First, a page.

Huawei Technologies has partnered with the National Institute of Telecommunications (Inatel), to launch its Hana (Huawei Authorised Network Academy) training courses. The classes are focused on LTE networks and will help to increase the number of technical laboratories throughout Brazil, by training local students. BMI believes the move reflects a larger strategy to push for expansion in Brazil and throughout the Americas region, as it diversifies its presence into education, government and enterprise markets.
Huawei established its first office in the Latin America region in Brazil in 1999, although its regional headquarters are now in Mexico City. In June 2012, the company forecast revenues for its Brazil operations to reach US$5bn by 2016, an ambitious target as the whole of Huawei's Americas division accounted for a little more than US$5bn in 2012. The prediction followed the opening of a distribution hub in the Brazilian city of Sorocaba, consolidating its operations in 11 regional cities to cater to the growing Latin America market. The centre involved an initial investment of US$60mn but will allow the company to deliver more than 10,000 products a month by producing smartphones and tablets locally. The centre will be able to serve Peru and Chile, as well as Brazil's growing IT market ( see our online service, June 12 2012 'Chinese Firms Target Booming IT Services Market'). A US$300mn investment in a R&D facility in 2011 is another important example of the importance of Brazil to Huawei's strategic focus.
|Americas Division Experiences Slowest Growth|
|Revenue By Region, 2012 (CNYmn)|
In July 2012, Huawei was selected by the government to expand access to broadband internet to rural areas, in exchange for tax breaks, as the Brazilian government aims for universal access to telecoms services. With huge one-off sporting events in 2014 and 2016, and the Brazilian National Broadband Plan (PNBL), the government has been proactive in pushing forward with 4G LTE, benefiting vendors as operators are forced to upgrade networks to 4G. The government also requires that 60% of goods and products used in new networks be locally produced from 2012-2014, rising to 65% from 2015-2016 and 70% from 2017 to 2022. By launching its Hana training courses, distribution centre and R&D laboratory, Huawei should be able to ensure it meets these targets, and will provide benefits to its regional operations through consolidated operations.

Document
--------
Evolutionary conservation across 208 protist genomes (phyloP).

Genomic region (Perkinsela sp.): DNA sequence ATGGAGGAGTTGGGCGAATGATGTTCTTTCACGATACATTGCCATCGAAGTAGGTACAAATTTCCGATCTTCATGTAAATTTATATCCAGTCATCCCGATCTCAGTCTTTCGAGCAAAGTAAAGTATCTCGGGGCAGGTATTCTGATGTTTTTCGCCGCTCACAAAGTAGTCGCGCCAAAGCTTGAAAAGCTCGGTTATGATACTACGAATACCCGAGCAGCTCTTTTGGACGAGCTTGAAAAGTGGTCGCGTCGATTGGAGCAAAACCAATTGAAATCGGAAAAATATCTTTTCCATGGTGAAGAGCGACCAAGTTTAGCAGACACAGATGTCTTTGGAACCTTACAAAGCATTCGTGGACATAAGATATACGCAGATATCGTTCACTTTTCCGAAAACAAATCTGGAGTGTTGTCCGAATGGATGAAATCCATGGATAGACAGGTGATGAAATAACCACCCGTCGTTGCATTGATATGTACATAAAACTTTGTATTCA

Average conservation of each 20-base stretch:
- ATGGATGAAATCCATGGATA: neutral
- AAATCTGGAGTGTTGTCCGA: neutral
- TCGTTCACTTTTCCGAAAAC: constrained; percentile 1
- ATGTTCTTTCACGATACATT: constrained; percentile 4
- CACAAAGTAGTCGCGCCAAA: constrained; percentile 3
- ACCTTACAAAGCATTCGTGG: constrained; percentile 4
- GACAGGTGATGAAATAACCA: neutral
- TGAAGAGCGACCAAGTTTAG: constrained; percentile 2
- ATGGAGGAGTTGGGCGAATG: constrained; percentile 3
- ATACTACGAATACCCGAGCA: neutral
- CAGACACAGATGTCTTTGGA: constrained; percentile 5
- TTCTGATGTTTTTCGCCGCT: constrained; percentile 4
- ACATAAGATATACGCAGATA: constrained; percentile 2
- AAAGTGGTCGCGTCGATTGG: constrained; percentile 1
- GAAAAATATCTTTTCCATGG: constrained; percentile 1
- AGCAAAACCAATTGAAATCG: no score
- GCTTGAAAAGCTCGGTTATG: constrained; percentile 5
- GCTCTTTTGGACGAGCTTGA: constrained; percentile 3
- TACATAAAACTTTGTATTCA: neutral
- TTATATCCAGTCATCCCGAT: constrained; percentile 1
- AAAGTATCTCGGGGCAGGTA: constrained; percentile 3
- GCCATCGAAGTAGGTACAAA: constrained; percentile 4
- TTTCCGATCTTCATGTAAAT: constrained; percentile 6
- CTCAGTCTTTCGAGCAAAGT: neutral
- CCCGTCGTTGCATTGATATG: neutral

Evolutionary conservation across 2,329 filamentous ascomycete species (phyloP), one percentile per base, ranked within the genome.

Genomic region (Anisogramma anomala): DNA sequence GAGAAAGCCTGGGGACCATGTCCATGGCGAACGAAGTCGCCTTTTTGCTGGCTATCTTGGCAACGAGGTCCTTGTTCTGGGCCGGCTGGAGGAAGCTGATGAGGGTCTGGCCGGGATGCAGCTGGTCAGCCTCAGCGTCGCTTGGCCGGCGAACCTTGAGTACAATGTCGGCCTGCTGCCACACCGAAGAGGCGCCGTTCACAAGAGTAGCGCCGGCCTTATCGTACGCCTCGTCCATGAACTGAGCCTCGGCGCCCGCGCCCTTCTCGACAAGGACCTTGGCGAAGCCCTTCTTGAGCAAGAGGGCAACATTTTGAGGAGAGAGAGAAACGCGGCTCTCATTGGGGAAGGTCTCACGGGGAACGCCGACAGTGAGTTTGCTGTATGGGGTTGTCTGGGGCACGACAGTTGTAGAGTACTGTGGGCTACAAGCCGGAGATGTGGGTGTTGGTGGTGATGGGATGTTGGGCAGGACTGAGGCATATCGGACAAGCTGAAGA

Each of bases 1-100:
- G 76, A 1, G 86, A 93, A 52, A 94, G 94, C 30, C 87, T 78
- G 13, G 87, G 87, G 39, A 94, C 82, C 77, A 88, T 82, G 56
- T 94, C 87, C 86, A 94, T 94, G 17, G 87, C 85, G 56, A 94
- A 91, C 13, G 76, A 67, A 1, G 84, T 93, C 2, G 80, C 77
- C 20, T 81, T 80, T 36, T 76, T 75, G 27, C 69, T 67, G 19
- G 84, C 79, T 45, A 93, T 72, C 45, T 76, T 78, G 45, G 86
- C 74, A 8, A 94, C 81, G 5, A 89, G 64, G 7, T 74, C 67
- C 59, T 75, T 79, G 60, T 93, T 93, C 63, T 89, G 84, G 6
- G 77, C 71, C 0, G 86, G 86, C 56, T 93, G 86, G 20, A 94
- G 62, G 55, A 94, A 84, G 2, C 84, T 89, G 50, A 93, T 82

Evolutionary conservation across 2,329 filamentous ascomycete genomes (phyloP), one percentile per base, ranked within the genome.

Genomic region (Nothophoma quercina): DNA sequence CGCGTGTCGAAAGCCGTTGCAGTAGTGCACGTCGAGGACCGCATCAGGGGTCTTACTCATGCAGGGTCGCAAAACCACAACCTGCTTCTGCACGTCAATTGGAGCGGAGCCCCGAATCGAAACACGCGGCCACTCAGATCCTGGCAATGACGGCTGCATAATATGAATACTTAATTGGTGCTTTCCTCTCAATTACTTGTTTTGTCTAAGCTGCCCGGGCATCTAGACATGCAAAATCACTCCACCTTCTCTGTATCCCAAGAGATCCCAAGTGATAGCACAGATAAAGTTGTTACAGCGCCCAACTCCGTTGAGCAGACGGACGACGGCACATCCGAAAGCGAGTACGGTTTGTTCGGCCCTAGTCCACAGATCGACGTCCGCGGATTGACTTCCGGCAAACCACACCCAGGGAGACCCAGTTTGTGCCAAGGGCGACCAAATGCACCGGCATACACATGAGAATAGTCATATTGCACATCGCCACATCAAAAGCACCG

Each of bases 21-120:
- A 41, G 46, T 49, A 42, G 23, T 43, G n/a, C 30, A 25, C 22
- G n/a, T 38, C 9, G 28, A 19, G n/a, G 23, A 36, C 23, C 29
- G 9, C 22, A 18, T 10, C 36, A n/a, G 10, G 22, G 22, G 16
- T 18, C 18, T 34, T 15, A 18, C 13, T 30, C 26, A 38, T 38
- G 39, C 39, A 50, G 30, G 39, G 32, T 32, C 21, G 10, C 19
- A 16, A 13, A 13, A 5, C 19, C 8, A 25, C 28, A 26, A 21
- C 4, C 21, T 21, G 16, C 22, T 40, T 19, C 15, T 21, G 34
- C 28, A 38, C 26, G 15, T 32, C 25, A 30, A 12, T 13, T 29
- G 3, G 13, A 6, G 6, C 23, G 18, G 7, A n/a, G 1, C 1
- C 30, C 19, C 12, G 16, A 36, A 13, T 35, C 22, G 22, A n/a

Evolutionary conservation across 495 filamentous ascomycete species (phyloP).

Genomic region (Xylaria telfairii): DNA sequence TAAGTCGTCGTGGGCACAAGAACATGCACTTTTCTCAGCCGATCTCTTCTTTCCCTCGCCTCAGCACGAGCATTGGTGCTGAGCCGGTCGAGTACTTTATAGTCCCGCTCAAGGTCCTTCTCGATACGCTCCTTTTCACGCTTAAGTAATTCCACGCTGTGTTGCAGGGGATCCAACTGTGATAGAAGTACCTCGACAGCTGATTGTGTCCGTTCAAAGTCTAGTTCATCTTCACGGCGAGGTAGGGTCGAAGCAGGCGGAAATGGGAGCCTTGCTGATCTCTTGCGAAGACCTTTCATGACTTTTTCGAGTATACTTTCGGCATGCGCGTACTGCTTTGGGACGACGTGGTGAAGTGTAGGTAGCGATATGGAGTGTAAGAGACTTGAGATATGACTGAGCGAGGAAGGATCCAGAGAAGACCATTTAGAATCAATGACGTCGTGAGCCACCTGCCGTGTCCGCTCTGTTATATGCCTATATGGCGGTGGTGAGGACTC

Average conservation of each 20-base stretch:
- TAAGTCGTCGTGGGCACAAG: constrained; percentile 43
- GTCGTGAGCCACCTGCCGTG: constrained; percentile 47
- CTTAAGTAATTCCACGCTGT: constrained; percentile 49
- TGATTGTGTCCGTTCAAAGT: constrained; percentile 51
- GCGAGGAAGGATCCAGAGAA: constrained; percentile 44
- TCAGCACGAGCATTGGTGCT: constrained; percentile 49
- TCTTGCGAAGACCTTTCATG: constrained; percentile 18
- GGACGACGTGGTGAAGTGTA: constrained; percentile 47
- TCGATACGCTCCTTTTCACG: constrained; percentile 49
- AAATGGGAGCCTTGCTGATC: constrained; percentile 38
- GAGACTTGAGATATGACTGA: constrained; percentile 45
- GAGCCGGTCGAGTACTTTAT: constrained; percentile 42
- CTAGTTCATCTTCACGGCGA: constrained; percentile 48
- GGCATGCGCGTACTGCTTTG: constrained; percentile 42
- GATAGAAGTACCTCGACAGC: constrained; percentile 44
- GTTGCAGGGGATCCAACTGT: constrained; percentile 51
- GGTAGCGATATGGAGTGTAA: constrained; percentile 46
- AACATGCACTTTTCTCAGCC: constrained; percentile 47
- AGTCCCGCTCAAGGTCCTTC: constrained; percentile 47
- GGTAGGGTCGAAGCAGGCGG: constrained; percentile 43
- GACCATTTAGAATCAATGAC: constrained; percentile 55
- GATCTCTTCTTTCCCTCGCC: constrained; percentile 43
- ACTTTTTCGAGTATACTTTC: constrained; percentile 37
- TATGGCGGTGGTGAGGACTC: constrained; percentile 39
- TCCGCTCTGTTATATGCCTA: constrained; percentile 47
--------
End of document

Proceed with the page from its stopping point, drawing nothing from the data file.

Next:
The large geographic size of Brazil has led mobile operators to select more than one vendor to build its network infrastructure, with Huawei capturing contracts from three of the four largest companies. However, its main rival and global market leader, Ericsson, partnered with all four and continues to outperform Huawei in Brazil. Vice President of Ericsson's Latin America operations, Eduardo Ricotta, claimed that his company had a 45% market share of Brazil's 2G and 3G networks (compared to Huawei's 25%) and now has a 60% market share of 4G networks. Huawei's moves towards alternative investment strategies can therefore be viewed as an attempt to usurp Ericsson's position in the market, by diversifying its revenue streams into other ventures.
One such division that will help Huawei reach its US$5bn target for Brazil and help it to compete with Ericsson is the growth of its Enterprise business. This unit saw its revenues increase by 25.8% during 2012 across the group, with the launch of cloud computing products and datacentres, for example. We expect to see Huawei deploy similar strategies in Brazil, as it looks to capitalise on a growing demand for data storage, retrieval and management in the country.
The company's Americas division contributed the lowest amount to the group's revenue and experienced the lowest growth rate, at just 4.3% in 2012. This is likely to be impacted further following a March 2013 'cyber-espionage' ruling in the US, which would restrict the purchase of equipment from Chinese vendors by certain government departments. BMI believes Huawei's diversified investment strategy in Brazil will attempt to mitigate some of the damage this ruling may have on revenues in its Americas division, while strengthening its presence in the region.
|Telecoms Operator||Selected Vendor|
|Telefónica/Vivo||Ericsson and Huawei|
|TIM Brasil||Ericsson, Huawei and Nokia Siemens|
|Claro||Ericsson and Huawei|
|Oi SA||Alcatel-Lucent, Ericsson and Nokia Siemens|
|SKY Brasil||Nokia Siemens|
|On Telecoms/ Sunrise||Huawei|